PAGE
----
General Matthew Duncan Ector

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General Matthew Duncan Ector
Compiled Military Service Record

Matthew Duncan Ector  (Confederate)

Biographical data and notes:
- Born Feb 28 1822 in Putnam County, GA
- Last known address: Texas
- Matthew Duncan Ector died on Oct 29 1879 at Tyler, TX

Enlistment:
- 40 years of age at time of enlistment
- Enlisted as Colonel

Mustering information:
- Commissioned into Field and Staff, 14th Cavalry (Texas)

- Discharged due to promotion from 14th Cavalry (Texas) on Aug 23 1862
- Commissioned into Gen. Staff (Confederate States)
on Aug 23 1862

Promotions:
- Promoted to Brig-Gen (Full, Vol) (date not indicated)
- Promoted to Colonel (Full, Vol) (date not indicated) (14th TX Cav)
- Promoted to Adjutant (Full, Vol) (date not indicated)

Listed as:
- Wounded (date not indicated) at Atlanta, GA (Loss of leg)

Sources: General Officers of the Confederate States of America, Confederate Military History, National Archives

Recommended Reading: Ector's Texas Brigade and the Army of Tennessee 1862-1865 (Hardcover). Description: Ector's Texas Brigade served most of the Civil War with the Army of Tennessee. With that battle-riddled command, they wrote an illustrious history upon the pages of American history. "A must read for the student of Texas history, the individual interested in the contributions of Texas in the Civil War, and for that buff that is remotely interested in the Army of Tennessee...[N]o serious study of Texas and the Civil War is possible without this volume."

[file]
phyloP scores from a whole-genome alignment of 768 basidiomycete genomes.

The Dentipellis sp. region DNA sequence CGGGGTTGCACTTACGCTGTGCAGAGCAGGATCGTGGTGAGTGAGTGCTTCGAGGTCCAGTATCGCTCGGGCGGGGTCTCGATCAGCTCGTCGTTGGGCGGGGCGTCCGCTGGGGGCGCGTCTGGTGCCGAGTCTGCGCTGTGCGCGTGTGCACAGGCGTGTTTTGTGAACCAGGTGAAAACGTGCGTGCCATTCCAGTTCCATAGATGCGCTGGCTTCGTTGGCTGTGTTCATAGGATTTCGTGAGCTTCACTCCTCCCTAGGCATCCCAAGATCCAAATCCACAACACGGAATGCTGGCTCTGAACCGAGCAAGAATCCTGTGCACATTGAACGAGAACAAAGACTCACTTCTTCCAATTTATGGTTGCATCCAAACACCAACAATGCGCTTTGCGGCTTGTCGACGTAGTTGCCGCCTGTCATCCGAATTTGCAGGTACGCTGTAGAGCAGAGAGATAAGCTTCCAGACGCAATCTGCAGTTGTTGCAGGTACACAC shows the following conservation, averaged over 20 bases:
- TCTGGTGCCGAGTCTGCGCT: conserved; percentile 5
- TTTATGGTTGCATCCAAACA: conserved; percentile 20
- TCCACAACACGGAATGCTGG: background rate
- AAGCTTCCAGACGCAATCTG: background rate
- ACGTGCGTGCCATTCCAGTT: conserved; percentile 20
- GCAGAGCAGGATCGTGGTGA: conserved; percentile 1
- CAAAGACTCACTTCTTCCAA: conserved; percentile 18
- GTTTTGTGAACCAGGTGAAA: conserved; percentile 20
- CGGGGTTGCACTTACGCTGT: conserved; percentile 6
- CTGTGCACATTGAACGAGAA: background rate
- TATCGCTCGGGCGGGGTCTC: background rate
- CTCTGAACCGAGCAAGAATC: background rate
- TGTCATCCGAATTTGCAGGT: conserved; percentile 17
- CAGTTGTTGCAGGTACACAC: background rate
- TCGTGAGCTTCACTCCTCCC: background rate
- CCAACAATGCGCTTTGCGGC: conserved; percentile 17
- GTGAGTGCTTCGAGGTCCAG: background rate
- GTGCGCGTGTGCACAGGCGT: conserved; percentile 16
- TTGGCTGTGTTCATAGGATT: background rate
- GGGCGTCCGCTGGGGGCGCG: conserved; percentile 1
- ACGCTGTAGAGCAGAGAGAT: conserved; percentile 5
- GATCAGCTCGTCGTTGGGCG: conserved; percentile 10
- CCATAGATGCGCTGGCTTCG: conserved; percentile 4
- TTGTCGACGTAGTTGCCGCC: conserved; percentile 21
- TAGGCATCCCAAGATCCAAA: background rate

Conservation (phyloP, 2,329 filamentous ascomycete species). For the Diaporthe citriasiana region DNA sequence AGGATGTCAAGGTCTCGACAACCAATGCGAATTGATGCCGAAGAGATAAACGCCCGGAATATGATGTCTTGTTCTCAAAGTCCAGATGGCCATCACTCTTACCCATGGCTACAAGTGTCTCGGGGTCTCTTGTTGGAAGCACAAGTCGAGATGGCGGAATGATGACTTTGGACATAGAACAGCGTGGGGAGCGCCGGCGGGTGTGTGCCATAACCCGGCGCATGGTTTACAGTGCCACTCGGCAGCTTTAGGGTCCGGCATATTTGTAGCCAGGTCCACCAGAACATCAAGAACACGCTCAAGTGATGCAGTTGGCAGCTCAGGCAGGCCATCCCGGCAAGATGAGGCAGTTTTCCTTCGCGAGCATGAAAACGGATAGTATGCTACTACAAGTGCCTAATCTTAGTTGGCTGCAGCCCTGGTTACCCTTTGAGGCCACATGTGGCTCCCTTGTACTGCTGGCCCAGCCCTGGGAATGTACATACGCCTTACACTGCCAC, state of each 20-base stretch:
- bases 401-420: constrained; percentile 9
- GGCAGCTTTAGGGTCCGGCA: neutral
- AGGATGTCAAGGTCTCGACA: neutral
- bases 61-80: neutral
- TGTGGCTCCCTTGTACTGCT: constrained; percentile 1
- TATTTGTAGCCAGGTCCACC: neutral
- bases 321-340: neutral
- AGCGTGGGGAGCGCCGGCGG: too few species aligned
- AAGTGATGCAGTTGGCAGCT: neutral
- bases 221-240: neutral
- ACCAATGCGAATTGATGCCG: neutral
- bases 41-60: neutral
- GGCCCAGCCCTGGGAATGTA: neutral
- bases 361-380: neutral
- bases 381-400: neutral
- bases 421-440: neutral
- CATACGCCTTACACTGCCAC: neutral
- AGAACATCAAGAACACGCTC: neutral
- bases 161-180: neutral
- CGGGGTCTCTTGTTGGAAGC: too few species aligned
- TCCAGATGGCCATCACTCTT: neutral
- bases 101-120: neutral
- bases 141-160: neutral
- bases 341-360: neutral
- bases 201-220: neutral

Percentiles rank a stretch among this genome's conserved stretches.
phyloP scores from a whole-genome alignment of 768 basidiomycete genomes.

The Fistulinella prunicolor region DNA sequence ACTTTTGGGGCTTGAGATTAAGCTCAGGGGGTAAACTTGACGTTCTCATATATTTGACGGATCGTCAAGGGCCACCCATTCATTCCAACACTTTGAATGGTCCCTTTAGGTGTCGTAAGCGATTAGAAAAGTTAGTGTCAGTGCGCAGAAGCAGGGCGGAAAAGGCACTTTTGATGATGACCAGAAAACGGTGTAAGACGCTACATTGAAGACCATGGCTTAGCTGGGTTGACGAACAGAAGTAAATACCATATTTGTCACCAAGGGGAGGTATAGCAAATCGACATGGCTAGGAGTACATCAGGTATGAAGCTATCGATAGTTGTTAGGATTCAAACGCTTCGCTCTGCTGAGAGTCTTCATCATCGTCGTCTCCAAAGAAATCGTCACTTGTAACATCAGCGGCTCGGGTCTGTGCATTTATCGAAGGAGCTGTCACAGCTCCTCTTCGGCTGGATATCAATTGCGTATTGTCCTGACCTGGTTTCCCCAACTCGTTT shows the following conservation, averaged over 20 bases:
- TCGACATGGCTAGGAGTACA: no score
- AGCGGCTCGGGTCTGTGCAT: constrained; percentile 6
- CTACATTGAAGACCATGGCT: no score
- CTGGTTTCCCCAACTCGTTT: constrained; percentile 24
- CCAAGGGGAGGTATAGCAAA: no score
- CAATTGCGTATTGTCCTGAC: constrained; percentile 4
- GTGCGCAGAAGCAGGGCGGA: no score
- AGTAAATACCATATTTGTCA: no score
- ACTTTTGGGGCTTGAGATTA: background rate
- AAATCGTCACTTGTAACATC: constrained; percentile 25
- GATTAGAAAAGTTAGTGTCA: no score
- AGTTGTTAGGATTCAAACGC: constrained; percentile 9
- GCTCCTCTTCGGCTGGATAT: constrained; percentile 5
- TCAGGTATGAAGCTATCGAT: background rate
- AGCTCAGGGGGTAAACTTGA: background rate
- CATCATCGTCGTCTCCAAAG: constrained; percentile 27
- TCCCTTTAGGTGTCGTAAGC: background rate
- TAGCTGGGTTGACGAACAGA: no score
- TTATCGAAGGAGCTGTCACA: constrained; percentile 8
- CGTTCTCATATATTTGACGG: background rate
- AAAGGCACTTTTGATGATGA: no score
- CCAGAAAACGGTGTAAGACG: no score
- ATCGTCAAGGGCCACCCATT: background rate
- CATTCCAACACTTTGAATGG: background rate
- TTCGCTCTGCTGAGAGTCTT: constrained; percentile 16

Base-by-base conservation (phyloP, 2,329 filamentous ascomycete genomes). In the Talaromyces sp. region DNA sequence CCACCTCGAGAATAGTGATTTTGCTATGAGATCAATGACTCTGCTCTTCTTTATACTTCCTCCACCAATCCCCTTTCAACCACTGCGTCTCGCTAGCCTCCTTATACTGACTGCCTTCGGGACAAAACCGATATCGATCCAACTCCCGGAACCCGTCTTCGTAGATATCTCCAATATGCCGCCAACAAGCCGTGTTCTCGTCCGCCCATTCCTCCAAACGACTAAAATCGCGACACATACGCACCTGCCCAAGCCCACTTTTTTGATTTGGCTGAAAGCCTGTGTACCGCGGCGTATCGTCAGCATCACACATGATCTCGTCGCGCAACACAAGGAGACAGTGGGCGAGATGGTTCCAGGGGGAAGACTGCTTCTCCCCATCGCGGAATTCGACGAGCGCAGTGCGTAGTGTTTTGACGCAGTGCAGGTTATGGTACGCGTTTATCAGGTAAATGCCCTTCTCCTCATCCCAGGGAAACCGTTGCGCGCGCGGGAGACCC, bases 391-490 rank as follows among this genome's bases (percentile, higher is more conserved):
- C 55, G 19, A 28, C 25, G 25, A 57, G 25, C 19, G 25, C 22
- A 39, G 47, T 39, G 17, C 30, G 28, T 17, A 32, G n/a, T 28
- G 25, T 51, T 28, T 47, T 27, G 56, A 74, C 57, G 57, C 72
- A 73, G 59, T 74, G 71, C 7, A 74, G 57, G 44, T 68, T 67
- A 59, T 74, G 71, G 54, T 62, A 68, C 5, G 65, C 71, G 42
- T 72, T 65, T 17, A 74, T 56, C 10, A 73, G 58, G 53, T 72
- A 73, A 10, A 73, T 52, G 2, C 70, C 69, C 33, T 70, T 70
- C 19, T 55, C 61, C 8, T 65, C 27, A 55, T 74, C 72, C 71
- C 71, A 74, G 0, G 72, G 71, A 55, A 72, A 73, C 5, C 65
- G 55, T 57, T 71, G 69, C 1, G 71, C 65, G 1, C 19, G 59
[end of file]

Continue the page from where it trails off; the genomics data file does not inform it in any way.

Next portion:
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Recommended Reading: Generals in Gray Lives of the Confederate Commanders. Description: When Generals in Gray was published in 1959, scholars and critics immediately hailed it as one of the few indispensable books on the American Civil War. Historian Stanley Horn, for example, wrote, "It is difficult for a reviewer to restrain his enthusiasm in recommending a monumental book of this high quality and value." Here at last is the paperback edition of Ezra J. Warner’s magnum opus with its concise, detailed biographical sketches and—in an amazing feat of research—photographs of all 425 Confederate generals. Continued below.

The only exhaustive guide to the South’s command, Generals in Gray belongs on the shelf of anyone interested in the Civil War. RATED 5 STARS!

 
Recommended Reading: Civil War High Commands (1040 pages) (Hardcover). Description: Based on nearly five decades of research, this magisterial work is a biographical register and analysis of the people who most directly influenced the course of the Civil War, its high commanders. Numbering 3,396, they include the presidents and their cabinet members, state governors, general officers of the Union and Confederate armies (regular, provisional, volunteers, and militia), and admirals and commodores of the two navies. Civil War High Commands will become a cornerstone reference work on these personalities and the meaning of their commands, and on the Civil War itself. Continued below...